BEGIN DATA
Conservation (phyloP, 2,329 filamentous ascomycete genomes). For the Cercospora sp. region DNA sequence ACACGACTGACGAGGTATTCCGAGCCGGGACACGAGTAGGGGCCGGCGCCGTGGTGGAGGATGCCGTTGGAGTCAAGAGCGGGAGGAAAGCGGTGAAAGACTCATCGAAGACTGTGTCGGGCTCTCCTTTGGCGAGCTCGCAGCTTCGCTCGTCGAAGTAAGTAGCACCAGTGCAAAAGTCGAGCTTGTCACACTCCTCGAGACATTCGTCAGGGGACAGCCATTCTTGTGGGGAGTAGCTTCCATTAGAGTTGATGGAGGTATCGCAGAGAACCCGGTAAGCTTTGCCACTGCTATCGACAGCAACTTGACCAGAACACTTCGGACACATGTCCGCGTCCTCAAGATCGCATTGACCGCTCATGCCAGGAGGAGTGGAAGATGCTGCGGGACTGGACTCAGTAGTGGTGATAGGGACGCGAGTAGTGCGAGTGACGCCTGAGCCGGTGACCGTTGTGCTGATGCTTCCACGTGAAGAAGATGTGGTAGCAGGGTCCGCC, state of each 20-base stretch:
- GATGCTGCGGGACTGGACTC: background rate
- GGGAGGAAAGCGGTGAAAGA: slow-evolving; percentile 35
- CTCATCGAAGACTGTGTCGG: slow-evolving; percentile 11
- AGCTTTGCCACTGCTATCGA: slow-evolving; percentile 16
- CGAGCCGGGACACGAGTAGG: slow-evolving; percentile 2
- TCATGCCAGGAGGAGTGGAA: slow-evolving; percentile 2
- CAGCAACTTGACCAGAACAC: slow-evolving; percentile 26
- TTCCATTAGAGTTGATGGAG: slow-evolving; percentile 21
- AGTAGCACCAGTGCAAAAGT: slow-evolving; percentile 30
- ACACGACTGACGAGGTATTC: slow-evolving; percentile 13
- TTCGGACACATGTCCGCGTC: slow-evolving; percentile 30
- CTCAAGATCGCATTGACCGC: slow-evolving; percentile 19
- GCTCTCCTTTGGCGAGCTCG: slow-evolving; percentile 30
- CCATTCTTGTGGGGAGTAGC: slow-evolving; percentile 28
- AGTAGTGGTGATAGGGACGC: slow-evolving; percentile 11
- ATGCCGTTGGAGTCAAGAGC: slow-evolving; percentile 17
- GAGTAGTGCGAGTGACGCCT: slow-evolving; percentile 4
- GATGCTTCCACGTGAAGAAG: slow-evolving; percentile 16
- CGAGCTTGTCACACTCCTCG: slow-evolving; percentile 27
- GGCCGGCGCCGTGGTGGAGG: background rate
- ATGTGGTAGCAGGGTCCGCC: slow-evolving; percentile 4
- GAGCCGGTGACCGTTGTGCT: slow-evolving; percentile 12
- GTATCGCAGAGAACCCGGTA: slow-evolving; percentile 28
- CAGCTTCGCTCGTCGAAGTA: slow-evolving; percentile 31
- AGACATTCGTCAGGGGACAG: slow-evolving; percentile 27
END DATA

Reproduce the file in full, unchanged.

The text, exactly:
Conservation (phyloP, 2,329 filamentous ascomycete genomes). For the Cercospora sp. region DNA sequence ACACGACTGACGAGGTATTCCGAGCCGGGACACGAGTAGGGGCCGGCGCCGTGGTGGAGGATGCCGTTGGAGTCAAGAGCGGGAGGAAAGCGGTGAAAGACTCATCGAAGACTGTGTCGGGCTCTCCTTTGGCGAGCTCGCAGCTTCGCTCGTCGAAGTAAGTAGCACCAGTGCAAAAGTCGAGCTTGTCACACTCCTCGAGACATTCGTCAGGGGACAGCCATTCTTGTGGGGAGTAGCTTCCATTAGAGTTGATGGAGGTATCGCAGAGAACCCGGTAAGCTTTGCCACTGCTATCGACAGCAACTTGACCAGAACACTTCGGACACATGTCCGCGTCCTCAAGATCGCATTGACCGCTCATGCCAGGAGGAGTGGAAGATGCTGCGGGACTGGACTCAGTAGTGGTGATAGGGACGCGAGTAGTGCGAGTGACGCCTGAGCCGGTGACCGTTGTGCTGATGCTTCCACGTGAAGAAGATGTGGTAGCAGGGTCCGCC, state of each 20-base stretch:
- GATGCTGCGGGACTGGACTC: background rate
- GGGAGGAAAGCGGTGAAAGA: slow-evolving; percentile 35
- CTCATCGAAGACTGTGTCGG: slow-evolving; percentile 11
- AGCTTTGCCACTGCTATCGA: slow-evolving; percentile 16
- CGAGCCGGGACACGAGTAGG: slow-evolving; percentile 2
- TCATGCCAGGAGGAGTGGAA: slow-evolving; percentile 2
- CAGCAACTTGACCAGAACAC: slow-evolving; percentile 26
- TTCCATTAGAGTTGATGGAG: slow-evolving; percentile 21
- AGTAGCACCAGTGCAAAAGT: slow-evolving; percentile 30
- ACACGACTGACGAGGTATTC: slow-evolving; percentile 13
- TTCGGACACATGTCCGCGTC: slow-evolving; percentile 30
- CTCAAGATCGCATTGACCGC: slow-evolving; percentile 19
- GCTCTCCTTTGGCGAGCTCG: slow-evolving; percentile 30
- CCATTCTTGTGGGGAGTAGC: slow-evolving; percentile 28
- AGTAGTGGTGATAGGGACGC: slow-evolving; percentile 11
- ATGCCGTTGGAGTCAAGAGC: slow-evolving; percentile 17
- GAGTAGTGCGAGTGACGCCT: slow-evolving; percentile 4
- GATGCTTCCACGTGAAGAAG: slow-evolving; percentile 16
- CGAGCTTGTCACACTCCTCG: slow-evolving; percentile 27
- GGCCGGCGCCGTGGTGGAGG: background rate
- ATGTGGTAGCAGGGTCCGCC: slow-evolving; percentile 4
- GAGCCGGTGACCGTTGTGCT: slow-evolving; percentile 12
- GTATCGCAGAGAACCCGGTA: slow-evolving; percentile 28
- CAGCTTCGCTCGTCGAAGTA: slow-evolving; percentile 31
- AGACATTCGTCAGGGGACAG: slow-evolving; percentile 27